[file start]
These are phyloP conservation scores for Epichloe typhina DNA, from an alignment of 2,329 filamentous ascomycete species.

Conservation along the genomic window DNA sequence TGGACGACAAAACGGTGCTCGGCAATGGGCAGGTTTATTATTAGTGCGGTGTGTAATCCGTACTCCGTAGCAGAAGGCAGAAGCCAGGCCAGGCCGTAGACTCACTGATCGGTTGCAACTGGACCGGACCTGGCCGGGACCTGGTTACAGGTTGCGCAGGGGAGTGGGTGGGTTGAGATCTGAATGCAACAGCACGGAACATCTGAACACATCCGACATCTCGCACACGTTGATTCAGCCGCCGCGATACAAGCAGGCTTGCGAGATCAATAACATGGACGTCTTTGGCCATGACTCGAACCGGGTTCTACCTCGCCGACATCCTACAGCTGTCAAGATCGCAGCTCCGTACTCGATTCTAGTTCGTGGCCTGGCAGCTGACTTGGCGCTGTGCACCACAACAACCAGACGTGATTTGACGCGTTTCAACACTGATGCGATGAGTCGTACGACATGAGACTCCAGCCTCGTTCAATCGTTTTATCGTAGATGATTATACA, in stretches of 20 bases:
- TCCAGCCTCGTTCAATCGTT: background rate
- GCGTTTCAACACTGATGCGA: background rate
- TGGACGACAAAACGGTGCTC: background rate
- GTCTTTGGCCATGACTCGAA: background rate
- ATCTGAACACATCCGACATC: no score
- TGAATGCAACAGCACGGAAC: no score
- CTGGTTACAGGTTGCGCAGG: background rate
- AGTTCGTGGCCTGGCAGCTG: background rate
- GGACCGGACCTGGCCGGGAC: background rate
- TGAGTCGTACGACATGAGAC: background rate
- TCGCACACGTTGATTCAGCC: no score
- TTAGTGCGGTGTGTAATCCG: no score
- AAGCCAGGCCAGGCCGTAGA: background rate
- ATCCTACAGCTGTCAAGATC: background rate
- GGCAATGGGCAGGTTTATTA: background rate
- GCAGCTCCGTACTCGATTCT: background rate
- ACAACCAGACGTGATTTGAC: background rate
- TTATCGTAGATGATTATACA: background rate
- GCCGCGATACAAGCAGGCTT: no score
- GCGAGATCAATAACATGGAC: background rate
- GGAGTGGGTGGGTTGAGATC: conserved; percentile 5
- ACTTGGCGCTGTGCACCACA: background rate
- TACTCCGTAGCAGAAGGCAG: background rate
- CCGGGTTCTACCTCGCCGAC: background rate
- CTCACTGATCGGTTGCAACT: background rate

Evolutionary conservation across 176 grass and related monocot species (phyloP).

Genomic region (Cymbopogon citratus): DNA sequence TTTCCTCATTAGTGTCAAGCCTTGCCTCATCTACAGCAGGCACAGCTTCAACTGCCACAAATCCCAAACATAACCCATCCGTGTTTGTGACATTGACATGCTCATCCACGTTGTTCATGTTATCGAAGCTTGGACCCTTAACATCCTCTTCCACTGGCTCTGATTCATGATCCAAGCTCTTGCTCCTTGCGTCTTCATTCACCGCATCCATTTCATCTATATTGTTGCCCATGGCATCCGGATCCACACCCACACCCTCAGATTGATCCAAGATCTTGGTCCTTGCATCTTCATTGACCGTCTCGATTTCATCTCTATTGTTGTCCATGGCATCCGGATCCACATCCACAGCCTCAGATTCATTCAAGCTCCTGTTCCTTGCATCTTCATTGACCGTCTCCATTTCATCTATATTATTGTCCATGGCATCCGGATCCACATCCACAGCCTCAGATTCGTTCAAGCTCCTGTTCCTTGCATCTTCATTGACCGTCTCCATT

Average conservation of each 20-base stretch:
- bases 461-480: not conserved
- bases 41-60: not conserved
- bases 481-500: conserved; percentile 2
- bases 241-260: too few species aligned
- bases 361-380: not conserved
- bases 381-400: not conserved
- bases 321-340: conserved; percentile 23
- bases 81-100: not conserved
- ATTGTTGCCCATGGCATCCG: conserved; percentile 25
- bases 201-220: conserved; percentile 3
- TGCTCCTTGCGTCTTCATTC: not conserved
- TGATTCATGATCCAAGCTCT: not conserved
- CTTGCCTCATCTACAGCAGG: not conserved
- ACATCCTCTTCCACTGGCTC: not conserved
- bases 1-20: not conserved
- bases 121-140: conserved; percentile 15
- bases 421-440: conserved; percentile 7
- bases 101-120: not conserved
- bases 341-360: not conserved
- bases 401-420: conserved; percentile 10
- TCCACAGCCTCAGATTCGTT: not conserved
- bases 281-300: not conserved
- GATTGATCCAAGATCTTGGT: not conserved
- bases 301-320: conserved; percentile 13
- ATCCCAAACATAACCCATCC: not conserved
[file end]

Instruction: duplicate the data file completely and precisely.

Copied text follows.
These are phyloP conservation scores for Epichloe typhina DNA, from an alignment of 2,329 filamentous ascomycete species.

Conservation along the genomic window DNA sequence TGGACGACAAAACGGTGCTCGGCAATGGGCAGGTTTATTATTAGTGCGGTGTGTAATCCGTACTCCGTAGCAGAAGGCAGAAGCCAGGCCAGGCCGTAGACTCACTGATCGGTTGCAACTGGACCGGACCTGGCCGGGACCTGGTTACAGGTTGCGCAGGGGAGTGGGTGGGTTGAGATCTGAATGCAACAGCACGGAACATCTGAACACATCCGACATCTCGCACACGTTGATTCAGCCGCCGCGATACAAGCAGGCTTGCGAGATCAATAACATGGACGTCTTTGGCCATGACTCGAACCGGGTTCTACCTCGCCGACATCCTACAGCTGTCAAGATCGCAGCTCCGTACTCGATTCTAGTTCGTGGCCTGGCAGCTGACTTGGCGCTGTGCACCACAACAACCAGACGTGATTTGACGCGTTTCAACACTGATGCGATGAGTCGTACGACATGAGACTCCAGCCTCGTTCAATCGTTTTATCGTAGATGATTATACA, in stretches of 20 bases:
- TCCAGCCTCGTTCAATCGTT: background rate
- GCGTTTCAACACTGATGCGA: background rate
- TGGACGACAAAACGGTGCTC: background rate
- GTCTTTGGCCATGACTCGAA: background rate
- ATCTGAACACATCCGACATC: no score
- TGAATGCAACAGCACGGAAC: no score
- CTGGTTACAGGTTGCGCAGG: background rate
- AGTTCGTGGCCTGGCAGCTG: background rate
- GGACCGGACCTGGCCGGGAC: background rate
- TGAGTCGTACGACATGAGAC: background rate
- TCGCACACGTTGATTCAGCC: no score
- TTAGTGCGGTGTGTAATCCG: no score
- AAGCCAGGCCAGGCCGTAGA: background rate
- ATCCTACAGCTGTCAAGATC: background rate
- GGCAATGGGCAGGTTTATTA: background rate
- GCAGCTCCGTACTCGATTCT: background rate
- ACAACCAGACGTGATTTGAC: background rate
- TTATCGTAGATGATTATACA: background rate
- GCCGCGATACAAGCAGGCTT: no score
- GCGAGATCAATAACATGGAC: background rate
- GGAGTGGGTGGGTTGAGATC: conserved; percentile 5
- ACTTGGCGCTGTGCACCACA: background rate
- TACTCCGTAGCAGAAGGCAG: background rate
- CCGGGTTCTACCTCGCCGAC: background rate
- CTCACTGATCGGTTGCAACT: background rate

Evolutionary conservation across 176 grass and related monocot species (phyloP).

Genomic region (Cymbopogon citratus): DNA sequence TTTCCTCATTAGTGTCAAGCCTTGCCTCATCTACAGCAGGCACAGCTTCAACTGCCACAAATCCCAAACATAACCCATCCGTGTTTGTGACATTGACATGCTCATCCACGTTGTTCATGTTATCGAAGCTTGGACCCTTAACATCCTCTTCCACTGGCTCTGATTCATGATCCAAGCTCTTGCTCCTTGCGTCTTCATTCACCGCATCCATTTCATCTATATTGTTGCCCATGGCATCCGGATCCACACCCACACCCTCAGATTGATCCAAGATCTTGGTCCTTGCATCTTCATTGACCGTCTCGATTTCATCTCTATTGTTGTCCATGGCATCCGGATCCACATCCACAGCCTCAGATTCATTCAAGCTCCTGTTCCTTGCATCTTCATTGACCGTCTCCATTTCATCTATATTATTGTCCATGGCATCCGGATCCACATCCACAGCCTCAGATTCGTTCAAGCTCCTGTTCCTTGCATCTTCATTGACCGTCTCCATT

Average conservation of each 20-base stretch:
- bases 461-480: not conserved
- bases 41-60: not conserved
- bases 481-500: conserved; percentile 2
- bases 241-260: too few species aligned
- bases 361-380: not conserved
- bases 381-400: not conserved
- bases 321-340: conserved; percentile 23
- bases 81-100: not conserved
- ATTGTTGCCCATGGCATCCG: conserved; percentile 25
- bases 201-220: conserved; percentile 3
- TGCTCCTTGCGTCTTCATTC: not conserved
- TGATTCATGATCCAAGCTCT: not conserved
- CTTGCCTCATCTACAGCAGG: not conserved
- ACATCCTCTTCCACTGGCTC: not conserved
- bases 1-20: not conserved
- bases 121-140: conserved; percentile 15
- bases 421-440: conserved; percentile 7
- bases 101-120: not conserved
- bases 341-360: not conserved
- bases 401-420: conserved; percentile 10
- TCCACAGCCTCAGATTCGTT: not conserved
- bases 281-300: not conserved
- GATTGATCCAAGATCTTGGT: not conserved
- bases 301-320: conserved; percentile 13
- ATCCCAAACATAACCCATCC: not conserved